January 16, 2019 Board Minutes
Arapahoe-Holbrook Public School
Board of Education – Special Meeting – Principal Interview with Mr. Chris Lecher
January 16th, 2019 10:40 am
President Dennis Roskop called the meeting to order at 10:44 am.
President Roskop announced that the Arapahoe-Holbrook Board of Education follows the rules of the Open Meetings Act which is posted.
The following members were present: Dan Warner, Chad Carpenter, Rodney Whipple, Dennis Roskop, Brad Schutz, and Lisa Anderson.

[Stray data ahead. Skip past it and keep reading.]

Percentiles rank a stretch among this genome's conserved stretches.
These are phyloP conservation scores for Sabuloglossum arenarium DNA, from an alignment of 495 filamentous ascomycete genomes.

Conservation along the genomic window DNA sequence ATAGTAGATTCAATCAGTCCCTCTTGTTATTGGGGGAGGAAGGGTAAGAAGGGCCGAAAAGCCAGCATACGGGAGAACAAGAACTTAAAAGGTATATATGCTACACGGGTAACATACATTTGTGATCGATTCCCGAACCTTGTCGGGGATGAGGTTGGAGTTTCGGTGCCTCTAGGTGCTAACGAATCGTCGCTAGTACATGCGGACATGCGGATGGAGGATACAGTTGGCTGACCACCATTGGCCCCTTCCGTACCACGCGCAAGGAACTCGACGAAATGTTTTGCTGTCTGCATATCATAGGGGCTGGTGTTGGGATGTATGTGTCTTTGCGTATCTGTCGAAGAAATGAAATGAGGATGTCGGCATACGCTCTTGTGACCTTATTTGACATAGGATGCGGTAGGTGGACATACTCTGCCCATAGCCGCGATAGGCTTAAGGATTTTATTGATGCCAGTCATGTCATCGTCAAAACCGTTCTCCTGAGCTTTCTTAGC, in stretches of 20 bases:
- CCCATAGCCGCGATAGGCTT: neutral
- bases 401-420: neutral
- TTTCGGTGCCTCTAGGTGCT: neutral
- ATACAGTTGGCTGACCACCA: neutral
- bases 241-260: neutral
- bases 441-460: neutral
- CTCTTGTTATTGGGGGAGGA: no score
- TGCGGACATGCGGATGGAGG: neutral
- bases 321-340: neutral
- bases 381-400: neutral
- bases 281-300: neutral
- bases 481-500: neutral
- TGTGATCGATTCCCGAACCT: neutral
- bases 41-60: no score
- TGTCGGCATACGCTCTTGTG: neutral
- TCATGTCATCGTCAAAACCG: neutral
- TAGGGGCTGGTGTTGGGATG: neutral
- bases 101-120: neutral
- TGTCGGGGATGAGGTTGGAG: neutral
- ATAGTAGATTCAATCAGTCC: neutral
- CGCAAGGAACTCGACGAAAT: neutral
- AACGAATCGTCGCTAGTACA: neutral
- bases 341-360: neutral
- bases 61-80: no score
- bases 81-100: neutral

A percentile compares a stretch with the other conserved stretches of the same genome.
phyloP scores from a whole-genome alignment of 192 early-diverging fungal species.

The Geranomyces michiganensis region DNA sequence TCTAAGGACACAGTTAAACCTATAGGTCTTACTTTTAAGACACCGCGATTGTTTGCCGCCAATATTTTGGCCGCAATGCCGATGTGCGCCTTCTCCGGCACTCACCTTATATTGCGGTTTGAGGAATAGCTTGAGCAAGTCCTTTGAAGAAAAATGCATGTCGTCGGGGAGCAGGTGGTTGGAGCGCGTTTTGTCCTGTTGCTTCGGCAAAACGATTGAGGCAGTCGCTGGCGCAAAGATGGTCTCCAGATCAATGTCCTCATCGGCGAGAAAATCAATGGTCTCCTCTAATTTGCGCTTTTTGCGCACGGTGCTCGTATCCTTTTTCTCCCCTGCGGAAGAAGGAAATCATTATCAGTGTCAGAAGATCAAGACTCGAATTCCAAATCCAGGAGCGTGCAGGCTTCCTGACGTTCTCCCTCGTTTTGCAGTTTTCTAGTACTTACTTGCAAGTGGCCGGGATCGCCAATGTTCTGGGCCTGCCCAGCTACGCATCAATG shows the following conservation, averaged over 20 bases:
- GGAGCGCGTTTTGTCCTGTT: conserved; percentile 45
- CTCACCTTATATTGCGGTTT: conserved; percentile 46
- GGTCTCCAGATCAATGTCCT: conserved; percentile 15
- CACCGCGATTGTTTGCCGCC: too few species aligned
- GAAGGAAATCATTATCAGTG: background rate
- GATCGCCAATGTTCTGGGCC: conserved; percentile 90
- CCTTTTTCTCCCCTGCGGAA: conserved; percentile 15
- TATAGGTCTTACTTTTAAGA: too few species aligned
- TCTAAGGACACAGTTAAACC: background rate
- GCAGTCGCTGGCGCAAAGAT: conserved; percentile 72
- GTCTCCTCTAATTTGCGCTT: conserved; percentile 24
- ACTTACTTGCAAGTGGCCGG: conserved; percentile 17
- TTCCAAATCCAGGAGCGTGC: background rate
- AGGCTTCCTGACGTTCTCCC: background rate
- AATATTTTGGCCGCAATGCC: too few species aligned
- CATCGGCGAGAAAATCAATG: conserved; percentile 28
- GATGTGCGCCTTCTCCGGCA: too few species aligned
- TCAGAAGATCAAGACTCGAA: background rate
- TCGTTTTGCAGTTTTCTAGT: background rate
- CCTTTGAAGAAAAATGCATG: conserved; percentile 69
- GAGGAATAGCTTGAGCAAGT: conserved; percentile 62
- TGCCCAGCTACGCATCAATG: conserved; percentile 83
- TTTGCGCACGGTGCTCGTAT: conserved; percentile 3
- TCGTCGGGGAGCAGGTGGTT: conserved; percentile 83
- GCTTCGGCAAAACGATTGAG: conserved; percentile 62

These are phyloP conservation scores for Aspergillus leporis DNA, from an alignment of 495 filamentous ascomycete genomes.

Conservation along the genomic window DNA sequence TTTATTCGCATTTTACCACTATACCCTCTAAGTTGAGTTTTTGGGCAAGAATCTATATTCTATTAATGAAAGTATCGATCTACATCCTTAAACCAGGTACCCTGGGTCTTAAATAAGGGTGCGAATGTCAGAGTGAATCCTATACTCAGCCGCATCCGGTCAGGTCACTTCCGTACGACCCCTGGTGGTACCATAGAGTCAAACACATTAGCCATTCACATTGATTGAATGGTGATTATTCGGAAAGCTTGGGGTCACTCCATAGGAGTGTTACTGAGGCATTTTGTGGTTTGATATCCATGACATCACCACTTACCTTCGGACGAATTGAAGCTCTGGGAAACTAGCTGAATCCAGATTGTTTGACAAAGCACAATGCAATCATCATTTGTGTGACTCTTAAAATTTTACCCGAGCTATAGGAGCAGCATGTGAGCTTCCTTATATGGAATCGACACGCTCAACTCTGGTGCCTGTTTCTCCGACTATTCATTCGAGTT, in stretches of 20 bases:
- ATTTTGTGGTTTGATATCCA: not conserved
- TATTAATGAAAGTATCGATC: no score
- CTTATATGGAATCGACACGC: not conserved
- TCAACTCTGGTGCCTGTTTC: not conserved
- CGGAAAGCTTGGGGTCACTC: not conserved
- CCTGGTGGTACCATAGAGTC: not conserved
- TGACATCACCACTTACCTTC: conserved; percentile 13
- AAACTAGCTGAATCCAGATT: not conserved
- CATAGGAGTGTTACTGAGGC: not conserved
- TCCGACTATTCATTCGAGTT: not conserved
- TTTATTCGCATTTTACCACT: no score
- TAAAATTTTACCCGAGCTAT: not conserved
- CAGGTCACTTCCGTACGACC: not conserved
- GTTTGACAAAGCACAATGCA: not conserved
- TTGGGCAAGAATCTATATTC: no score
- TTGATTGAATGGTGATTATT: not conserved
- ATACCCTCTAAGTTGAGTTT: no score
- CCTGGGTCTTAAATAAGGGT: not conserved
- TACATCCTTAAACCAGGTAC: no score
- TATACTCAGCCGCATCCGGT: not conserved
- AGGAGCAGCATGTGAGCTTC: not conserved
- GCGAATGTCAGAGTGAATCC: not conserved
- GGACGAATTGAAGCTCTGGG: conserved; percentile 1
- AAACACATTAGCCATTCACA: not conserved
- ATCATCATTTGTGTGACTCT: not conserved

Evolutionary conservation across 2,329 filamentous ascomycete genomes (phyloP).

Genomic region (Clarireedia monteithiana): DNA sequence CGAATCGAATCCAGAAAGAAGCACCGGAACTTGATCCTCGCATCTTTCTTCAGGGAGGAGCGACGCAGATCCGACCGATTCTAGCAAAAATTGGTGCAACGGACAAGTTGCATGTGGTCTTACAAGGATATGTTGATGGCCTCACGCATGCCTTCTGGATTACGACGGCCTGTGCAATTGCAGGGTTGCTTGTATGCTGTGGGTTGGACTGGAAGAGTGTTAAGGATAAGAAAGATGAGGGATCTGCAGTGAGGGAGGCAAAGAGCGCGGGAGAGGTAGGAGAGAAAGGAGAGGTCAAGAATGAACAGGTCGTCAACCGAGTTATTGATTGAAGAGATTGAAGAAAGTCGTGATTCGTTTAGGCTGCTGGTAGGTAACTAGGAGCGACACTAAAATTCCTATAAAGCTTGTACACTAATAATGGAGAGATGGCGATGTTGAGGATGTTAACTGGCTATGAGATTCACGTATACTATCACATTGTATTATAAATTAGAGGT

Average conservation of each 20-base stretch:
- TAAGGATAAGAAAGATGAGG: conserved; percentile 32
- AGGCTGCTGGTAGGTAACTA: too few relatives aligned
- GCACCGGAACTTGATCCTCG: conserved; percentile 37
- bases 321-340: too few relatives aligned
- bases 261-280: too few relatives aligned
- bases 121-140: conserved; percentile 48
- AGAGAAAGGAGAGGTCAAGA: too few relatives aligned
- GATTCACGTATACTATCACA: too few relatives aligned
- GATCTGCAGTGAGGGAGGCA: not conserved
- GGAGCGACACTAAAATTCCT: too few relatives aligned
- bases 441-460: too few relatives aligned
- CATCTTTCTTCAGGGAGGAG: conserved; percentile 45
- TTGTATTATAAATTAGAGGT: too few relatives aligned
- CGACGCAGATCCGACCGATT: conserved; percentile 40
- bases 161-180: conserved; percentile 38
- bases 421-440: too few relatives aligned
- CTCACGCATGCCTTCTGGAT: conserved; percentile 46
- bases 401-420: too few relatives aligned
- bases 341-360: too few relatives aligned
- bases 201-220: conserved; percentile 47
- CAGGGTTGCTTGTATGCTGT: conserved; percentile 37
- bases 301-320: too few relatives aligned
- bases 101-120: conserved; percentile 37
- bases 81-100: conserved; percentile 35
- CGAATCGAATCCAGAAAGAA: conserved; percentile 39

The following member(s) were absent: None.
Also present was Dr. George Griffith, Superintendent, Cassie Hilker, Board Secretary, and Principal Interview Candidate Mr. Chris Lecher. No other visitors were present.
A motion was made by Schutz and seconded by Warner to approve the agenda as presented. AYES: Carpenter, Whipple, Roskop, Schutz, Anderson, and Warner. Motion carried 6-0.